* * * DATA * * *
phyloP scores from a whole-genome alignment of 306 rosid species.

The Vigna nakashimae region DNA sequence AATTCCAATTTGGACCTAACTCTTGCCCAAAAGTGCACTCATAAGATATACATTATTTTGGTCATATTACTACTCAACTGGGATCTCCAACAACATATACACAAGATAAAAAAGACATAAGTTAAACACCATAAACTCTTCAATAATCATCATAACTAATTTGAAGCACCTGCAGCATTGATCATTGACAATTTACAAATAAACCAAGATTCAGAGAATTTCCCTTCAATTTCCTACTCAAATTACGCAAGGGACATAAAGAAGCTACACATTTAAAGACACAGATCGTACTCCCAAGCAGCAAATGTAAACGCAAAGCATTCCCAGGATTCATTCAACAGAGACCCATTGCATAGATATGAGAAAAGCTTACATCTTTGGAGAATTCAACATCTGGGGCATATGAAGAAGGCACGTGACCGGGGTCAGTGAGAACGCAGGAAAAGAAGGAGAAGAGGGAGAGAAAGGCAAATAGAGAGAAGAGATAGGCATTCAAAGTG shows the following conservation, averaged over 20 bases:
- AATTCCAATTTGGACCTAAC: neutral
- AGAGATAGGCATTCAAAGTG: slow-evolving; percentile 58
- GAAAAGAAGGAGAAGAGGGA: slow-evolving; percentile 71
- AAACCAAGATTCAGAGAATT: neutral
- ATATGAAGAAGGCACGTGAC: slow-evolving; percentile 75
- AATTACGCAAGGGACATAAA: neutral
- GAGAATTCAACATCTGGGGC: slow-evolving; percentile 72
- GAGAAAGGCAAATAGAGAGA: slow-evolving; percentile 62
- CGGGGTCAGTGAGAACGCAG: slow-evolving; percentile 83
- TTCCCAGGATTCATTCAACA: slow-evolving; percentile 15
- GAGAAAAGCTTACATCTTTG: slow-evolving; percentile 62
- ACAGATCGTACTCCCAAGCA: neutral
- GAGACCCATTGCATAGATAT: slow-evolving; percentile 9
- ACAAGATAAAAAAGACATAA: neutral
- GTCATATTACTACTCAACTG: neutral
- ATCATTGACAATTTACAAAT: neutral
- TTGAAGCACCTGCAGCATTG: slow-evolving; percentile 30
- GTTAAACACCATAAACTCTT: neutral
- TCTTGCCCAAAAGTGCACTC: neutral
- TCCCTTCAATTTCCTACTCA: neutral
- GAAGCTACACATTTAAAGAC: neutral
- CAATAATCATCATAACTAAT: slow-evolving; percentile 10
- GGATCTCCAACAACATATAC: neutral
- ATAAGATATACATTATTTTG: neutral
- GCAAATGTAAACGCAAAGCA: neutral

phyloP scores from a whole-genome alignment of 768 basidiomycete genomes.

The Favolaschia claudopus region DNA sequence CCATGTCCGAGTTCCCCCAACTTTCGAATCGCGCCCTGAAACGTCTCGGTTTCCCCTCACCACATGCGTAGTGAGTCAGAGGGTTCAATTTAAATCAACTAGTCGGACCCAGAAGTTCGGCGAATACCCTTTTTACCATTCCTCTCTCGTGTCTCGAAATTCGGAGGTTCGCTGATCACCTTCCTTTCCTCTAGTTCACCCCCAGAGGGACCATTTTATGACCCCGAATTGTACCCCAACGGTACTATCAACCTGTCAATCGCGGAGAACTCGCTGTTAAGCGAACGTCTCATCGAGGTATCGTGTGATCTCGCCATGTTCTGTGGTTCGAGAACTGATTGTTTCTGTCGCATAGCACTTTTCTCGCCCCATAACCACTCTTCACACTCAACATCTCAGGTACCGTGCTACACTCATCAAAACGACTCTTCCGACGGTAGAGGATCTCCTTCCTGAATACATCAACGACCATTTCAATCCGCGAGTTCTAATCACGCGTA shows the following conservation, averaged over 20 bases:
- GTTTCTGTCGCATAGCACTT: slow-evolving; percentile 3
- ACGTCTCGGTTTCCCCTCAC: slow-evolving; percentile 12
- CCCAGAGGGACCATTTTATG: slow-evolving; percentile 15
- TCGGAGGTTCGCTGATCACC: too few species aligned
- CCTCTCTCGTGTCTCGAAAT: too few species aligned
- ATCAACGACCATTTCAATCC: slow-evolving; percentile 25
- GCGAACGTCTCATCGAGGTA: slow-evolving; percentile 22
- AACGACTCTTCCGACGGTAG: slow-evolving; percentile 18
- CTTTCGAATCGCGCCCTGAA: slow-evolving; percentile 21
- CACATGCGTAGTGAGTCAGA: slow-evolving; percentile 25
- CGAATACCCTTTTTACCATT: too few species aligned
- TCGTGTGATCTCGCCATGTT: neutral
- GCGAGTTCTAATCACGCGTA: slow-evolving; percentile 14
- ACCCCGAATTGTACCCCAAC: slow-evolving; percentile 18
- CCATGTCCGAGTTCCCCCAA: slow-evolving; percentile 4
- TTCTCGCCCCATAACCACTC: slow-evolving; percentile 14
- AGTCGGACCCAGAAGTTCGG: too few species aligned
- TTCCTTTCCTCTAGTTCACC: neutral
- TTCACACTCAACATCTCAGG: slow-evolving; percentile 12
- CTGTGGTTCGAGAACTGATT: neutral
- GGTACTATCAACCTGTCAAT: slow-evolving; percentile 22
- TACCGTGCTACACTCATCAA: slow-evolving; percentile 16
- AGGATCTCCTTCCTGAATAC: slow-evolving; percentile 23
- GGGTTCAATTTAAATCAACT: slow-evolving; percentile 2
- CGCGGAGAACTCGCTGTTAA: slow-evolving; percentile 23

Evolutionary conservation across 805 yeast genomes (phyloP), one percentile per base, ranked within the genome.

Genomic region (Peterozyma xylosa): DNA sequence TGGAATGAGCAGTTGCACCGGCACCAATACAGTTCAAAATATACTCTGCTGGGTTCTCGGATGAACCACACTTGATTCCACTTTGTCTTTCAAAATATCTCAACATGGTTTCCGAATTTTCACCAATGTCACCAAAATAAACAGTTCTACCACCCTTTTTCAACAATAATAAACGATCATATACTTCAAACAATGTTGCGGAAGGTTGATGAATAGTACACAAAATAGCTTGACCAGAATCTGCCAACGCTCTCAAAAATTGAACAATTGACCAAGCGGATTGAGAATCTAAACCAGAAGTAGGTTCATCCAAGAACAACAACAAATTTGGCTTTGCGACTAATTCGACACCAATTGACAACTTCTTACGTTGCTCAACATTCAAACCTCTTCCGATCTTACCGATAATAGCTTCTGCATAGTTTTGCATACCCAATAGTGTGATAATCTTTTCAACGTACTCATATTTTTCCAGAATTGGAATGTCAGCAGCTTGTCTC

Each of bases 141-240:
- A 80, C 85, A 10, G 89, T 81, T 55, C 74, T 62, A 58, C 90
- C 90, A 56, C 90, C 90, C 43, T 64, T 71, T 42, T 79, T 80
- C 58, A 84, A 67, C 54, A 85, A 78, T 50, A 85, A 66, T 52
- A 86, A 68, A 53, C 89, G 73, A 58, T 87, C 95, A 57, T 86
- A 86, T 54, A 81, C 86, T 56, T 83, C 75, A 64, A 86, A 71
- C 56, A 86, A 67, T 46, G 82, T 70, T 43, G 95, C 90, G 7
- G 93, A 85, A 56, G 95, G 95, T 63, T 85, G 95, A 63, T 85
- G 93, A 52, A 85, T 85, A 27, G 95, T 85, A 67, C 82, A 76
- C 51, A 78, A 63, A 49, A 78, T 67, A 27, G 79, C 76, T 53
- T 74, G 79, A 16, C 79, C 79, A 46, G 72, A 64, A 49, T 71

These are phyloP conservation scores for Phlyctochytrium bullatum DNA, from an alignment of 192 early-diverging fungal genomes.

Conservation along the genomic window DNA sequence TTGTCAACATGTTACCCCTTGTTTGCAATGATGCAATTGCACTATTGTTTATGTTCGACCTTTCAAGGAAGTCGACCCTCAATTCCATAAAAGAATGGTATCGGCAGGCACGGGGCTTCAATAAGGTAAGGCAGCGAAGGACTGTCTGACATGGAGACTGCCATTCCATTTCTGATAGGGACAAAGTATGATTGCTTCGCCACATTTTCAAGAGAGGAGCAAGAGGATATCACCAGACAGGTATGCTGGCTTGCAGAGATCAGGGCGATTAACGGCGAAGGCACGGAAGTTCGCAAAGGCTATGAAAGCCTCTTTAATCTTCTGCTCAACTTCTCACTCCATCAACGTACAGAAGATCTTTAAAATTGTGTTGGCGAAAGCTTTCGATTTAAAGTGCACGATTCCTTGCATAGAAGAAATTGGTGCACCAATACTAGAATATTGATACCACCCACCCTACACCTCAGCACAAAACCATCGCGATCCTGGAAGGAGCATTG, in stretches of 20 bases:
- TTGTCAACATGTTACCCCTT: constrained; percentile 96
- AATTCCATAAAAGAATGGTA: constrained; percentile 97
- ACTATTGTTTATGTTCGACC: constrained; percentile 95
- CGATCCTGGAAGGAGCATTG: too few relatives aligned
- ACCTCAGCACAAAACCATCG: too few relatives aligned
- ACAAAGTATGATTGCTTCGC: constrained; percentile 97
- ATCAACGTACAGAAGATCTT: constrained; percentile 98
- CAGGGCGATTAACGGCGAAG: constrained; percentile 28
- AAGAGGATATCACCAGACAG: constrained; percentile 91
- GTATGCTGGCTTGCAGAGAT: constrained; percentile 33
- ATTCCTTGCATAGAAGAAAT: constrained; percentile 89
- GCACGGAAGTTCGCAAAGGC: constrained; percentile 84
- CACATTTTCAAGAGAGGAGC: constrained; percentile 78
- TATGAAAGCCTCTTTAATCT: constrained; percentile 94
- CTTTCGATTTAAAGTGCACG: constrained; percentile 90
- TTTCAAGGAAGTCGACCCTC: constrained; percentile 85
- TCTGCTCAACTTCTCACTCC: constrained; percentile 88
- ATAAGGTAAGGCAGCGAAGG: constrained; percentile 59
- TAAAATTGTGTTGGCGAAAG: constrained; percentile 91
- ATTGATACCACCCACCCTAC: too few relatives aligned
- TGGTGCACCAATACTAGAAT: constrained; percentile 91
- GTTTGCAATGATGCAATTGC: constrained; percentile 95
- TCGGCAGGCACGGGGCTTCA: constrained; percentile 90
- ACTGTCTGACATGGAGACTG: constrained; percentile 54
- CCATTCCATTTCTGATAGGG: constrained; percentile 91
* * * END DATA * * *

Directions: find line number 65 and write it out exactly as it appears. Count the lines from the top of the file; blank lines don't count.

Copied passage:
- G 93, A 52, A 85, T 85, A 27, G 95, T 85, A 67, C 82, A 76